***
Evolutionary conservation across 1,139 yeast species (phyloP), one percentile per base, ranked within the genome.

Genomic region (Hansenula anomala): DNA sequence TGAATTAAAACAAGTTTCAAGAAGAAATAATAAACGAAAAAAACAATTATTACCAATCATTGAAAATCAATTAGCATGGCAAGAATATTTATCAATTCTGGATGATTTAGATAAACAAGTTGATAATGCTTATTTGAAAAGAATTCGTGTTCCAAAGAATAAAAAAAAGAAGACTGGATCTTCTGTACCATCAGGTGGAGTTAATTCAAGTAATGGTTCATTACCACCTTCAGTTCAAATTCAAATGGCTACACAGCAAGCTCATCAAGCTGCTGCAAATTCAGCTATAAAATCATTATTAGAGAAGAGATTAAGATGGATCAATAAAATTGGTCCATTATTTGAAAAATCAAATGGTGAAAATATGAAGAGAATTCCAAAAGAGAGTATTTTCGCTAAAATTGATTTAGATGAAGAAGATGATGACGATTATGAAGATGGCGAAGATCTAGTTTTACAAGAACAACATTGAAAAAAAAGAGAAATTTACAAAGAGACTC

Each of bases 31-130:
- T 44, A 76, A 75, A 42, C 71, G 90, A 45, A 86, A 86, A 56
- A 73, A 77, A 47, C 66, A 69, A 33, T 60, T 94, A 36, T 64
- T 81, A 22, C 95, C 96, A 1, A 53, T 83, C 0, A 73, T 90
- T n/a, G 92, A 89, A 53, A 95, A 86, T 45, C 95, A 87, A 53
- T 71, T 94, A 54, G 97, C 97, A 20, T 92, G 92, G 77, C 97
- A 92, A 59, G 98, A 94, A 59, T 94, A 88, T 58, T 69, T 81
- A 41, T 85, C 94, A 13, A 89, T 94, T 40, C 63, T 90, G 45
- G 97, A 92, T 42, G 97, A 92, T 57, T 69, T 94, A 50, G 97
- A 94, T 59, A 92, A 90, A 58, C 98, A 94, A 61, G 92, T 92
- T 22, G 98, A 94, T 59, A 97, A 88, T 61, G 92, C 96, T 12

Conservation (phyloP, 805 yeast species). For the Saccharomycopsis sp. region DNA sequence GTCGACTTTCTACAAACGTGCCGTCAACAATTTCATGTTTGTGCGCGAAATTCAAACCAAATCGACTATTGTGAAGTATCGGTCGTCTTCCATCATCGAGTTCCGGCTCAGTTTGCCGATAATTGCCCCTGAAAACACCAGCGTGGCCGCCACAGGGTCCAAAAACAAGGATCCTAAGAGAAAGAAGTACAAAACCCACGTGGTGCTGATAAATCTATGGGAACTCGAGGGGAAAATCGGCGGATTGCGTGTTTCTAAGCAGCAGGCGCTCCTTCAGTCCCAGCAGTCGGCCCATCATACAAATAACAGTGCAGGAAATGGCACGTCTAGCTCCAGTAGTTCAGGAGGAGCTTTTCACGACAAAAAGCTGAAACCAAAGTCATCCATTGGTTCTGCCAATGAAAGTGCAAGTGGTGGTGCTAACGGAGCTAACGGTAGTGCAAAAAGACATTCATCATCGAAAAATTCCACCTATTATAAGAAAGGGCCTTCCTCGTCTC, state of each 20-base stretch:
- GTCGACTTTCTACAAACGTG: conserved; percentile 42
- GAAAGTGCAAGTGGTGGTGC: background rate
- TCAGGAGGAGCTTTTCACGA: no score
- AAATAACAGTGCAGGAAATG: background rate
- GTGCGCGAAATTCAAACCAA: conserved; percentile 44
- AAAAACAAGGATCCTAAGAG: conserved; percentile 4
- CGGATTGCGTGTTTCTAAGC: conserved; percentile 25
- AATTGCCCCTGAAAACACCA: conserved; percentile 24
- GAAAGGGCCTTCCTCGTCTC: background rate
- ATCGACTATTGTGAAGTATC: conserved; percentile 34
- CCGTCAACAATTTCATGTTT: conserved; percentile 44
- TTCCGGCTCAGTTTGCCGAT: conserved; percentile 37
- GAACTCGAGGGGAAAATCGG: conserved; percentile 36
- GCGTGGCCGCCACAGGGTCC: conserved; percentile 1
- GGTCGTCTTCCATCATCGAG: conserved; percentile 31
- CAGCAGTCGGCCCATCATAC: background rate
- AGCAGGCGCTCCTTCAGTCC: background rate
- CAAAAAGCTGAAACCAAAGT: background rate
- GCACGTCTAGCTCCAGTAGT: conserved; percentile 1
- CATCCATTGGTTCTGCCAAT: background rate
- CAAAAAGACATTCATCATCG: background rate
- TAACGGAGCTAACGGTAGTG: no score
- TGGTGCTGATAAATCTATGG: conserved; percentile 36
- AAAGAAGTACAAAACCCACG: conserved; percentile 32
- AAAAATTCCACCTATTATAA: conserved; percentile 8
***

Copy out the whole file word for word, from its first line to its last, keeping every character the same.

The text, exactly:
Evolutionary conservation across 1,139 yeast species (phyloP), one percentile per base, ranked within the genome.

Genomic region (Hansenula anomala): DNA sequence TGAATTAAAACAAGTTTCAAGAAGAAATAATAAACGAAAAAAACAATTATTACCAATCATTGAAAATCAATTAGCATGGCAAGAATATTTATCAATTCTGGATGATTTAGATAAACAAGTTGATAATGCTTATTTGAAAAGAATTCGTGTTCCAAAGAATAAAAAAAAGAAGACTGGATCTTCTGTACCATCAGGTGGAGTTAATTCAAGTAATGGTTCATTACCACCTTCAGTTCAAATTCAAATGGCTACACAGCAAGCTCATCAAGCTGCTGCAAATTCAGCTATAAAATCATTATTAGAGAAGAGATTAAGATGGATCAATAAAATTGGTCCATTATTTGAAAAATCAAATGGTGAAAATATGAAGAGAATTCCAAAAGAGAGTATTTTCGCTAAAATTGATTTAGATGAAGAAGATGATGACGATTATGAAGATGGCGAAGATCTAGTTTTACAAGAACAACATTGAAAAAAAAGAGAAATTTACAAAGAGACTC

Each of bases 31-130:
- T 44, A 76, A 75, A 42, C 71, G 90, A 45, A 86, A 86, A 56
- A 73, A 77, A 47, C 66, A 69, A 33, T 60, T 94, A 36, T 64
- T 81, A 22, C 95, C 96, A 1, A 53, T 83, C 0, A 73, T 90
- T n/a, G 92, A 89, A 53, A 95, A 86, T 45, C 95, A 87, A 53
- T 71, T 94, A 54, G 97, C 97, A 20, T 92, G 92, G 77, C 97
- A 92, A 59, G 98, A 94, A 59, T 94, A 88, T 58, T 69, T 81
- A 41, T 85, C 94, A 13, A 89, T 94, T 40, C 63, T 90, G 45
- G 97, A 92, T 42, G 97, A 92, T 57, T 69, T 94, A 50, G 97
- A 94, T 59, A 92, A 90, A 58, C 98, A 94, A 61, G 92, T 92
- T 22, G 98, A 94, T 59, A 97, A 88, T 61, G 92, C 96, T 12

Conservation (phyloP, 805 yeast species). For the Saccharomycopsis sp. region DNA sequence GTCGACTTTCTACAAACGTGCCGTCAACAATTTCATGTTTGTGCGCGAAATTCAAACCAAATCGACTATTGTGAAGTATCGGTCGTCTTCCATCATCGAGTTCCGGCTCAGTTTGCCGATAATTGCCCCTGAAAACACCAGCGTGGCCGCCACAGGGTCCAAAAACAAGGATCCTAAGAGAAAGAAGTACAAAACCCACGTGGTGCTGATAAATCTATGGGAACTCGAGGGGAAAATCGGCGGATTGCGTGTTTCTAAGCAGCAGGCGCTCCTTCAGTCCCAGCAGTCGGCCCATCATACAAATAACAGTGCAGGAAATGGCACGTCTAGCTCCAGTAGTTCAGGAGGAGCTTTTCACGACAAAAAGCTGAAACCAAAGTCATCCATTGGTTCTGCCAATGAAAGTGCAAGTGGTGGTGCTAACGGAGCTAACGGTAGTGCAAAAAGACATTCATCATCGAAAAATTCCACCTATTATAAGAAAGGGCCTTCCTCGTCTC, state of each 20-base stretch:
- GTCGACTTTCTACAAACGTG: conserved; percentile 42
- GAAAGTGCAAGTGGTGGTGC: background rate
- TCAGGAGGAGCTTTTCACGA: no score
- AAATAACAGTGCAGGAAATG: background rate
- GTGCGCGAAATTCAAACCAA: conserved; percentile 44
- AAAAACAAGGATCCTAAGAG: conserved; percentile 4
- CGGATTGCGTGTTTCTAAGC: conserved; percentile 25
- AATTGCCCCTGAAAACACCA: conserved; percentile 24
- GAAAGGGCCTTCCTCGTCTC: background rate
- ATCGACTATTGTGAAGTATC: conserved; percentile 34
- CCGTCAACAATTTCATGTTT: conserved; percentile 44
- TTCCGGCTCAGTTTGCCGAT: conserved; percentile 37
- GAACTCGAGGGGAAAATCGG: conserved; percentile 36
- GCGTGGCCGCCACAGGGTCC: conserved; percentile 1
- GGTCGTCTTCCATCATCGAG: conserved; percentile 31
- CAGCAGTCGGCCCATCATAC: background rate
- AGCAGGCGCTCCTTCAGTCC: background rate
- CAAAAAGCTGAAACCAAAGT: background rate
- GCACGTCTAGCTCCAGTAGT: conserved; percentile 1
- CATCCATTGGTTCTGCCAAT: background rate
- CAAAAAGACATTCATCATCG: background rate
- TAACGGAGCTAACGGTAGTG: no score
- TGGTGCTGATAAATCTATGG: conserved; percentile 36
- AAAGAAGTACAAAACCCACG: conserved; percentile 32
- AAAAATTCCACCTATTATAA: conserved; percentile 8